Three months ago, I picked up some chatter from supporters and associates of former Virginia Governor Mark Warner about the possibility that he might end up as Barack Obama’s running-mate. Apparently, Robert Novak is hearing the same thing.
In his weekend column, Novak wrote: “Warner, a strong favorite to be elected to the Senate this year, has told associates that he is being considered as Sen. Barack Obama’s vice presidential running mate.” Novak also said that Warner had not told those associates whether he’d be willing to join the national ticket.
At the end of February, I wrote about the Warner scenario, noting that he’d make a logical pick for Obama for several reasons, among them his moderate reputation (he made surprising inroads into rural Republican areas in Virginia), the likelihood that he’d tip Virginia’s 13 electoral votes to the Democrats (and possibly help in some other Southern states) and his business and executive background (a nice complement to Obama’s legislative resume).
The main drawbacks to Warner as V.P. are his lack of foreign policy seasoning and the fact that he is now running for the U.S. Senate in Virginia. Right now, he’s all but assured of winning the Senate race against Jim Gilmore, the presumed Republican nominee (and, briefly last year, a G.O.P. presidential candidate). National Democrats worked hard to entice Warner into the race and would presumably resist any effort to pull him out of it.
But, as I noted in February, this topic has been discussed by more than a few Warner supporters and there is a contingency plan. In Warner’s place, Democrats would run Don Beyer, a businessman (and top-tier Obama fundraiser) from northern Virginia who served as lieutenant governor from 1989 to 1997 and who narrowly lost the ’97 gubernatorial race to Gilmore.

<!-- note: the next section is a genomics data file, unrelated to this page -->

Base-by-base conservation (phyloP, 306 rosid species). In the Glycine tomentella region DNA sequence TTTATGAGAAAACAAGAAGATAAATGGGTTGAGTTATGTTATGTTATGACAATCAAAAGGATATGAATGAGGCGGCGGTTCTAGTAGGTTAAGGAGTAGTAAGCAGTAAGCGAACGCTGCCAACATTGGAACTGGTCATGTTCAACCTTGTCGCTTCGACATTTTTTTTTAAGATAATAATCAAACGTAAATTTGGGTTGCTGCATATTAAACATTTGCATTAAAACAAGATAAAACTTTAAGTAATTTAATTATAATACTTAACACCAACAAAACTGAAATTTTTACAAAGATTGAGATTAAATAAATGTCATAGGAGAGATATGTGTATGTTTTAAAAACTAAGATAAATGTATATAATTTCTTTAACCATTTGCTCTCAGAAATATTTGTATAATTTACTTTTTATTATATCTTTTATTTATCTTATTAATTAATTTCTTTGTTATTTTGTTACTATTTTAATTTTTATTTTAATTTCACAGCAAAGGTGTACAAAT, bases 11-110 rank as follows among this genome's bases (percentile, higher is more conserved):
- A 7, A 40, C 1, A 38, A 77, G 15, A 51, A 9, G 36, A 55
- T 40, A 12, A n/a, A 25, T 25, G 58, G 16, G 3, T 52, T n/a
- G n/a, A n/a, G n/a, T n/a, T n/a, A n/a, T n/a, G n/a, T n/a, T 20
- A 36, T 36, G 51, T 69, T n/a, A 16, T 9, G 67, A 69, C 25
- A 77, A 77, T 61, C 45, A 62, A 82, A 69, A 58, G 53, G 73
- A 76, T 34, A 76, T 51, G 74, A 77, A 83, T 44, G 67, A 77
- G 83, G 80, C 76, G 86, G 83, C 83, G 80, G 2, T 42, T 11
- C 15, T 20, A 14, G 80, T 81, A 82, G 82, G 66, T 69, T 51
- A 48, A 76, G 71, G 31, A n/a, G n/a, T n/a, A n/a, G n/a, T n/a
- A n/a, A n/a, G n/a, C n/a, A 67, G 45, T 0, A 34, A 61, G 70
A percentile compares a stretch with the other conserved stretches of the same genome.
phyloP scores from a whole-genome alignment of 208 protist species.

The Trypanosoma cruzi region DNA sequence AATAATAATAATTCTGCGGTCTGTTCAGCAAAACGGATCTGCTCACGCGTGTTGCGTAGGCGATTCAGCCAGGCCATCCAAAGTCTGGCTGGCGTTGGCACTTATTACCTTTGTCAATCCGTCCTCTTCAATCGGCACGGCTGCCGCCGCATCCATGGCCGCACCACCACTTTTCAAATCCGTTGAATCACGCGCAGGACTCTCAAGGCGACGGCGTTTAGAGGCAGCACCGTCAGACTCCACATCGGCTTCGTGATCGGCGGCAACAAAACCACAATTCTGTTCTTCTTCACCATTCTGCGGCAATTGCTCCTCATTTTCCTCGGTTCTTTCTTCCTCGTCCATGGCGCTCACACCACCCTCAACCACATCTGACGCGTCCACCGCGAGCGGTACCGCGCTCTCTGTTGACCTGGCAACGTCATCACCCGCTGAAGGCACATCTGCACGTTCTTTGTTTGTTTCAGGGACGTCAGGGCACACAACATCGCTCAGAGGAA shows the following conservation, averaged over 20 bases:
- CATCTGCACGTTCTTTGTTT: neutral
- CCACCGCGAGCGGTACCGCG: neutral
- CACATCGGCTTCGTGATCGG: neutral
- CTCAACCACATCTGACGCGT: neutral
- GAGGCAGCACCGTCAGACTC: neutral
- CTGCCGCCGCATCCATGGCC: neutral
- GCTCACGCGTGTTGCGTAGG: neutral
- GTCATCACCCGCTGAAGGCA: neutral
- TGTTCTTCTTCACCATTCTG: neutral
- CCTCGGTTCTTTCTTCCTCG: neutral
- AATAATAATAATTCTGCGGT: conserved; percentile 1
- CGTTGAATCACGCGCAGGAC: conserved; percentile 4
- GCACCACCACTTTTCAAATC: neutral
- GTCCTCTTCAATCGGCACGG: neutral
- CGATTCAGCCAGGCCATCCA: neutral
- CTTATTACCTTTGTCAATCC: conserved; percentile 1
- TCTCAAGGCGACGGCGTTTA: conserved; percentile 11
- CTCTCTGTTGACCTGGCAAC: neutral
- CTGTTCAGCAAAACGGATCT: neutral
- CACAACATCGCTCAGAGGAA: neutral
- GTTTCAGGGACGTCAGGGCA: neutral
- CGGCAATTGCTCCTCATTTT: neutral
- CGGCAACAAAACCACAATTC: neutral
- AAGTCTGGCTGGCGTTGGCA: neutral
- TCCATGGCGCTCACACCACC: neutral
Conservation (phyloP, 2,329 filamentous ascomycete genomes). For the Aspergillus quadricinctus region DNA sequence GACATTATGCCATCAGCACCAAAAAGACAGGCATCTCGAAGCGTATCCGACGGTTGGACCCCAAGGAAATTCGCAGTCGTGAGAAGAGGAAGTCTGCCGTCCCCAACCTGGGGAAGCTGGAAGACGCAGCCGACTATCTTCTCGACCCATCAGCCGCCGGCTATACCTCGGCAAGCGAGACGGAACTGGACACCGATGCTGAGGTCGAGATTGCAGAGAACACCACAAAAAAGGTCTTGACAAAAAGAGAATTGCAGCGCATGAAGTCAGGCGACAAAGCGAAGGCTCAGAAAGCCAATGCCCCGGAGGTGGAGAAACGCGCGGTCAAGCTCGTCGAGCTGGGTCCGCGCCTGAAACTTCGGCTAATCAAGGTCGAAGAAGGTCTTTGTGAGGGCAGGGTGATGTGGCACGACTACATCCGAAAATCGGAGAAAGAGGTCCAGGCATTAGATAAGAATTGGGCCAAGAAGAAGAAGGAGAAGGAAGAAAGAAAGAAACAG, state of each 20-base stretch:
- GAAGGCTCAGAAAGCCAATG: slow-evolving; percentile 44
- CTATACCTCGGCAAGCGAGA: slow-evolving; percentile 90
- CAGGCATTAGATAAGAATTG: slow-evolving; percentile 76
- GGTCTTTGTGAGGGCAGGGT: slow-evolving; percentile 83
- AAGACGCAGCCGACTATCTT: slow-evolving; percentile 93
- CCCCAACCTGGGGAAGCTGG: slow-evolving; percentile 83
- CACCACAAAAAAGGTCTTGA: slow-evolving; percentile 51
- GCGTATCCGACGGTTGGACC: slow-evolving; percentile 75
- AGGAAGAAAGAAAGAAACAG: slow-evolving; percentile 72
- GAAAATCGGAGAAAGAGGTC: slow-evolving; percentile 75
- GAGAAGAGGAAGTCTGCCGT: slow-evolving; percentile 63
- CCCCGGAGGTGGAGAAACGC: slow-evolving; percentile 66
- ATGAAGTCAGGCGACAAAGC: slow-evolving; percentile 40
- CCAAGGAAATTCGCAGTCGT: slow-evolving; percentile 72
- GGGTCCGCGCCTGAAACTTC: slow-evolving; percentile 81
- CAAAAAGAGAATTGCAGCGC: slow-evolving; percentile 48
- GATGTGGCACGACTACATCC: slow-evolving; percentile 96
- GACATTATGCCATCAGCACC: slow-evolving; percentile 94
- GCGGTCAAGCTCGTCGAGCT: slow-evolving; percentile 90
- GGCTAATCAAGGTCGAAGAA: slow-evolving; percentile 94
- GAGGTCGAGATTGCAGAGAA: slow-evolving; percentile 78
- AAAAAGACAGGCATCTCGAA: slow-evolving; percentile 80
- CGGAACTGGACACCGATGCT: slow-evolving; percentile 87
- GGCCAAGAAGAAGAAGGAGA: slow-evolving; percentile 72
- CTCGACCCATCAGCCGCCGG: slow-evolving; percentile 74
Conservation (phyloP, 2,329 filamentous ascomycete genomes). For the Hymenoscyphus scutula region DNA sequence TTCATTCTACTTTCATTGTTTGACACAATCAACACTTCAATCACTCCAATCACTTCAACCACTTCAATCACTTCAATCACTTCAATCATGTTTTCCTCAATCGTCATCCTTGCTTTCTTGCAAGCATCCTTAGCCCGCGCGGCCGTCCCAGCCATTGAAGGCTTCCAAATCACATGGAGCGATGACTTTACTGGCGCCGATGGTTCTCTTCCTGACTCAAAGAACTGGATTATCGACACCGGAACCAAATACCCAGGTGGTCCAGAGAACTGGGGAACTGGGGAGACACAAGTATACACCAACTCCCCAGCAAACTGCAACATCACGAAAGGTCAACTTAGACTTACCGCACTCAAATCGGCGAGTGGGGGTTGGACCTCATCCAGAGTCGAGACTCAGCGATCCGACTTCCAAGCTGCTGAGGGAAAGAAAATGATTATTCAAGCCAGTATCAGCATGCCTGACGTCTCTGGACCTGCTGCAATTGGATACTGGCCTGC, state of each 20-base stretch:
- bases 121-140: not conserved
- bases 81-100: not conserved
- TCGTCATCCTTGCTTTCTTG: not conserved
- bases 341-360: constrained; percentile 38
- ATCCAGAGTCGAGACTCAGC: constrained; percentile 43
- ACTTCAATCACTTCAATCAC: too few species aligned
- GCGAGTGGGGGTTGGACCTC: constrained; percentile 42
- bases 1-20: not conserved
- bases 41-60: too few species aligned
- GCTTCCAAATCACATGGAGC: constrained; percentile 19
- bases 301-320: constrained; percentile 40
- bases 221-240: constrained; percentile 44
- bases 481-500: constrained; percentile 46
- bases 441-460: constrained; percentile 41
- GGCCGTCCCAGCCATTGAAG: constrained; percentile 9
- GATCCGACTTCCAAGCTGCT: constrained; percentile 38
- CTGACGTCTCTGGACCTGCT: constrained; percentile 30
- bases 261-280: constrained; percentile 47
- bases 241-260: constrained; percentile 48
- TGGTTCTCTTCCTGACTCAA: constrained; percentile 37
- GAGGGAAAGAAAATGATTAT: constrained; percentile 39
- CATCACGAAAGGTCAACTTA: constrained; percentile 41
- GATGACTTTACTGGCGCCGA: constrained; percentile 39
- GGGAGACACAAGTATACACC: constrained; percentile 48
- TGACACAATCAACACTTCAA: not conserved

Beyer lacks Warner’s stratospheric statewide popularity, but the thinking is that he’d still be strongly favored in a Senate race. For one thing, Gilmore is a weak candidate. His governorship isn’t remembered fondly, and he became something of a punchline through his aimless presidential bid. His ’97 win over Beyer is regarded as a fluke, the result of a late push against a car tax, which propelled Gilmore to his narrow upset victory. Plus, Virginia is trending Democratic – the party has won the last two gubernatorial races and a Senate race two years ago. And Warner, even as Obama’s V.P. pick, would still be a factor, since he’d be running on the same ballot as Beyer.
When I wrote about this back in February, Warner’s campaign spokesman told the Washington Post that there was nothing to it.
And here’s what Kevin Hall, communications director for Warner’s Senate campaign, told me today when I asked for reaction to Novak: